The West Maui Mountains between Kajakuloa and Makamakaole has historically been home to many breeding seabirds, but in recent years this population has been in steep decline. Habitat conservationists are hoping that next year they will begin to hear the songs of native seabird species in these hills again.
Two bird enclosures are in the process of being built by First Wind, a Boston-based renewable energy company that operates the Kaheawa wind farms above Maalaea. The enclosures are for the endangered Hawaiian Petrel (uau) and the Newell’s Shearwater (ao). First Wind agreed to put the conservation plan together in order to offset potential impacts of the wind farms and ensure a “long-term net conservation benefit”.
The already installed shearwater enclosure has a predator-proof fence around 3-4 acres of breeding habitat. Many predators were trapped and removed and the fences will be checked each week for any breaches in security. Additionally, artificial burrows will be placed in each enclosure. The second enclosure will be installed within the next couple of weeks, and both enclosures are to be fully completed by fall.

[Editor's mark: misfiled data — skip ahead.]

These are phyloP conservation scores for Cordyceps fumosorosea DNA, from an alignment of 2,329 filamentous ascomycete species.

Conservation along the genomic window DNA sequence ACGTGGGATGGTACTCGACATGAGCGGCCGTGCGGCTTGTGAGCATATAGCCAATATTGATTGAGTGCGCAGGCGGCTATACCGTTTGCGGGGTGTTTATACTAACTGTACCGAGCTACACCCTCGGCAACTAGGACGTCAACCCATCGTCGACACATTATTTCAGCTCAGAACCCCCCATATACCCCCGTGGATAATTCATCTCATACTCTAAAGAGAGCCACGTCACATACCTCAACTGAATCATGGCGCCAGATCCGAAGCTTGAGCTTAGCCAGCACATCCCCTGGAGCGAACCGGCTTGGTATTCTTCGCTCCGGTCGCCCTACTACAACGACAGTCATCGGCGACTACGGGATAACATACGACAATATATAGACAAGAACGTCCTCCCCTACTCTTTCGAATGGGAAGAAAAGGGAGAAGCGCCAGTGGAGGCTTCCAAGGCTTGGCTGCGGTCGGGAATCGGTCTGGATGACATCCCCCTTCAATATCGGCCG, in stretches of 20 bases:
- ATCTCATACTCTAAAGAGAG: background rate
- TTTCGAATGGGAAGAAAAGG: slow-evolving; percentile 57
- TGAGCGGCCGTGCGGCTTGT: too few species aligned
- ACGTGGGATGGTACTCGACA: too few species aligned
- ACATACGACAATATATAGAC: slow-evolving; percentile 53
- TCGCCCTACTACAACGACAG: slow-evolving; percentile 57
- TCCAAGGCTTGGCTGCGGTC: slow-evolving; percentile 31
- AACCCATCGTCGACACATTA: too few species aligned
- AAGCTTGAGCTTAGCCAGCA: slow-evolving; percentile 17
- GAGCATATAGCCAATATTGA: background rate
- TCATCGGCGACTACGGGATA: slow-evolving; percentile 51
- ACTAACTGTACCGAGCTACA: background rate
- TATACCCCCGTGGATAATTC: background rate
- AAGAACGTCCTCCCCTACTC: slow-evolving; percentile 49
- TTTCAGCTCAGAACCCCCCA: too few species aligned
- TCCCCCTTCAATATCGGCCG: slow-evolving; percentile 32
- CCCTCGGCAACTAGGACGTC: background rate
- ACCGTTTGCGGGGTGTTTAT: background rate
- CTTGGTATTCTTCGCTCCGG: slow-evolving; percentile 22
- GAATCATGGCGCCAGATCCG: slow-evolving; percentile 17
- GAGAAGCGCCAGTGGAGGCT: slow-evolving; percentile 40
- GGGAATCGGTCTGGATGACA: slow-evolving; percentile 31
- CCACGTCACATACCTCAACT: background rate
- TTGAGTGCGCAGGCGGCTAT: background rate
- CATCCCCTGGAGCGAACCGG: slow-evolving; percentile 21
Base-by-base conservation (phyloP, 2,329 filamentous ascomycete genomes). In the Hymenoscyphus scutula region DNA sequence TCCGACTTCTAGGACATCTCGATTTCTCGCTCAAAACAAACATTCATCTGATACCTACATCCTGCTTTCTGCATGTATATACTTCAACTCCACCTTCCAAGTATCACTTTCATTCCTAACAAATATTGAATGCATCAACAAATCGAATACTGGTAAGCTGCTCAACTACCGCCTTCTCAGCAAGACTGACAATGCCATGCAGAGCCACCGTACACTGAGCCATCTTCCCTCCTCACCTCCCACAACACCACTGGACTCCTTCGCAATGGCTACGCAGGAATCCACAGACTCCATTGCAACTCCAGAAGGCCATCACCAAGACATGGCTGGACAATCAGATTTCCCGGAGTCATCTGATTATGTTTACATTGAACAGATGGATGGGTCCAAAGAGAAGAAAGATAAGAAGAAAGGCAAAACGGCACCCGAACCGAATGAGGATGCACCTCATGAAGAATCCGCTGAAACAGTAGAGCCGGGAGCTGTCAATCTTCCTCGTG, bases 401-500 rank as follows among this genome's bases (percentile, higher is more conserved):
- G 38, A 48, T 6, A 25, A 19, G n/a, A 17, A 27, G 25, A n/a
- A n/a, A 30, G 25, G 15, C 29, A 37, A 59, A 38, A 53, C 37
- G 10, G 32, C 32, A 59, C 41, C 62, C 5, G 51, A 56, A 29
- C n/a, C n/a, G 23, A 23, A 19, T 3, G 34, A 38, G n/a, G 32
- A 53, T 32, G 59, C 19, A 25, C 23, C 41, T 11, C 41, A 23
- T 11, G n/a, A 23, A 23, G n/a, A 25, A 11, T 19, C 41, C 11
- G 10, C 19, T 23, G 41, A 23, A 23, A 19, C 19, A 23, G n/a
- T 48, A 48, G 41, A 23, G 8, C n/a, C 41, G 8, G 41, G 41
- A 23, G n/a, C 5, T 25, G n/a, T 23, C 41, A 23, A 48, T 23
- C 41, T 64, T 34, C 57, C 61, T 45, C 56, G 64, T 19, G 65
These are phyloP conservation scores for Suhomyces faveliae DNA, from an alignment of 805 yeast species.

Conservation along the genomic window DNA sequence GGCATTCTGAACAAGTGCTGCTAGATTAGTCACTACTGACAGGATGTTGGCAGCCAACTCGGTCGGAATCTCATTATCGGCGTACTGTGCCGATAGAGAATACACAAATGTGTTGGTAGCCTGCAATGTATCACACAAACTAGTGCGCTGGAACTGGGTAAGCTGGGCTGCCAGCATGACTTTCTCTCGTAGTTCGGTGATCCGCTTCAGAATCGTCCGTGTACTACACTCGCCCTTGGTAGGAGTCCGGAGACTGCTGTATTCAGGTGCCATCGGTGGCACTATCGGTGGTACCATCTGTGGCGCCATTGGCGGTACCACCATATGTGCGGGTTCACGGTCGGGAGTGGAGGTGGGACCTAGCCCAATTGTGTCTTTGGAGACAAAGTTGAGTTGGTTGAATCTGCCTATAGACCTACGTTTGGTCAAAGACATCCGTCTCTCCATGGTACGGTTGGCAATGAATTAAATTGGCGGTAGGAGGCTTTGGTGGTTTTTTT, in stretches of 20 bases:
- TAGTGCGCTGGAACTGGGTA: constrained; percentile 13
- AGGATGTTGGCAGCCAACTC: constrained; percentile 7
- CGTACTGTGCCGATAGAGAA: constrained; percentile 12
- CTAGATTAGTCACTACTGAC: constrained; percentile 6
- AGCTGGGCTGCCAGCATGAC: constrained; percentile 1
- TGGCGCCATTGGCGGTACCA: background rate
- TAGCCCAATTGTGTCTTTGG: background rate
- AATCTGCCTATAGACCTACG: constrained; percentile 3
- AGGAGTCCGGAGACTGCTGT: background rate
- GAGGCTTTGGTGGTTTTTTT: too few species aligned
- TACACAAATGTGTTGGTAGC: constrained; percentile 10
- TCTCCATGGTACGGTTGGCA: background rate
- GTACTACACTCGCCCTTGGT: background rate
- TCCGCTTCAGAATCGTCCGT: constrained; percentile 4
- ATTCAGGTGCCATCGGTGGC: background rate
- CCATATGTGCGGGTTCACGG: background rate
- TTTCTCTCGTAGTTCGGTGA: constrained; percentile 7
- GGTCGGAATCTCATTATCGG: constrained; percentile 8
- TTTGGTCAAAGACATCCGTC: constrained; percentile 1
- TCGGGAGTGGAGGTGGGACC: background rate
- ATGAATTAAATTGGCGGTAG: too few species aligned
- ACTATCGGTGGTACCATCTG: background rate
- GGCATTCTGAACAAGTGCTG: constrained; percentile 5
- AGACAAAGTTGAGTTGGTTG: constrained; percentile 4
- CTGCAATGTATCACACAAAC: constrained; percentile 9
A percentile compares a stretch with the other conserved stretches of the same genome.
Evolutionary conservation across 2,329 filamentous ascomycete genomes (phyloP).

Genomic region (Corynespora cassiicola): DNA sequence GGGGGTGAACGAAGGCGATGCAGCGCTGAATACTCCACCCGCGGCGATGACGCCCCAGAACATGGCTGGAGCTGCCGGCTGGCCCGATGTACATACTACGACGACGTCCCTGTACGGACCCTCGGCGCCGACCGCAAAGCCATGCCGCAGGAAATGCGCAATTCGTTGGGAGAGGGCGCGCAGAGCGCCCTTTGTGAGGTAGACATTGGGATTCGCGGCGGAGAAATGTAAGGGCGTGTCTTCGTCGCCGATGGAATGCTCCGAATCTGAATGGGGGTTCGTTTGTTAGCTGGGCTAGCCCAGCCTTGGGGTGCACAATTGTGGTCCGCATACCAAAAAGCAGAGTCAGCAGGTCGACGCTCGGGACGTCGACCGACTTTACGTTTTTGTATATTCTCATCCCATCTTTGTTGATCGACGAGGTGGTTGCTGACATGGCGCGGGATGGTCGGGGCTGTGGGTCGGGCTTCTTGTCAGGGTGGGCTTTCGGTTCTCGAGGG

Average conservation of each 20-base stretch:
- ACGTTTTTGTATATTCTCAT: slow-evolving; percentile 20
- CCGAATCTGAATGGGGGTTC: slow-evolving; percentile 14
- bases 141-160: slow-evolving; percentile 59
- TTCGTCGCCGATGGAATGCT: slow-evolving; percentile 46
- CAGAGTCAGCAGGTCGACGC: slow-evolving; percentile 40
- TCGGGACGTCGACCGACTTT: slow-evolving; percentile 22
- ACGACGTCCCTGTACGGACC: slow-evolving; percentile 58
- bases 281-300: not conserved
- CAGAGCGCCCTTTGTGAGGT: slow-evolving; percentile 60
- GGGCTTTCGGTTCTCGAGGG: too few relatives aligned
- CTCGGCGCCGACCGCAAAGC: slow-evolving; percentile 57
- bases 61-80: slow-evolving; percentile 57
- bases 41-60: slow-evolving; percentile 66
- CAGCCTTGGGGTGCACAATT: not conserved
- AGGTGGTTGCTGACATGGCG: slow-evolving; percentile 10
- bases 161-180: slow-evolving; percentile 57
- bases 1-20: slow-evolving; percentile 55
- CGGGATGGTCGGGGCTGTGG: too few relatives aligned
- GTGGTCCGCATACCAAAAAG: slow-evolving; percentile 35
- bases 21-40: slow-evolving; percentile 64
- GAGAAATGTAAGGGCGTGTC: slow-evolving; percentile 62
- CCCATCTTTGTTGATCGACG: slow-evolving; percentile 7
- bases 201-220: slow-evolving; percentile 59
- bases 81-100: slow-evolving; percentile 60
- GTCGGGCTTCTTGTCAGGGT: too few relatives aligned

Why is there a need for these enclosures? Native seabirds were first driven to near extinction after early seafarers used the birds as food. More modern day threats mainly include introduced island predators. “We know that there are shearwaters here, but they’re being (preyed upon) by mongoose and cats,” said Steve Sawyer, president of EcoWorks New Zealand, which designed the enclosures for First Wind and has built similar enclosures on other Pacific islands.
Sawyer brought two specialists with seabird detecting dogs to help search for remnant Hawaiian petrel burrows. After weeks of hiking all over the mountain, the search team found only dead petrels.
Attempts will be made to draw in the seabirds through the use of a solar-powered, weatherproof sound system that broadcasts recorded bird calls as well as the use of life like-decoy birds that were made by the same New Zealand company that created props for “The Lord of the Rings” movies. The enclosures will be kept in place indefinitely and biologists will monitor the project for the next 20 years.
For more information and photos of the enclosures click here.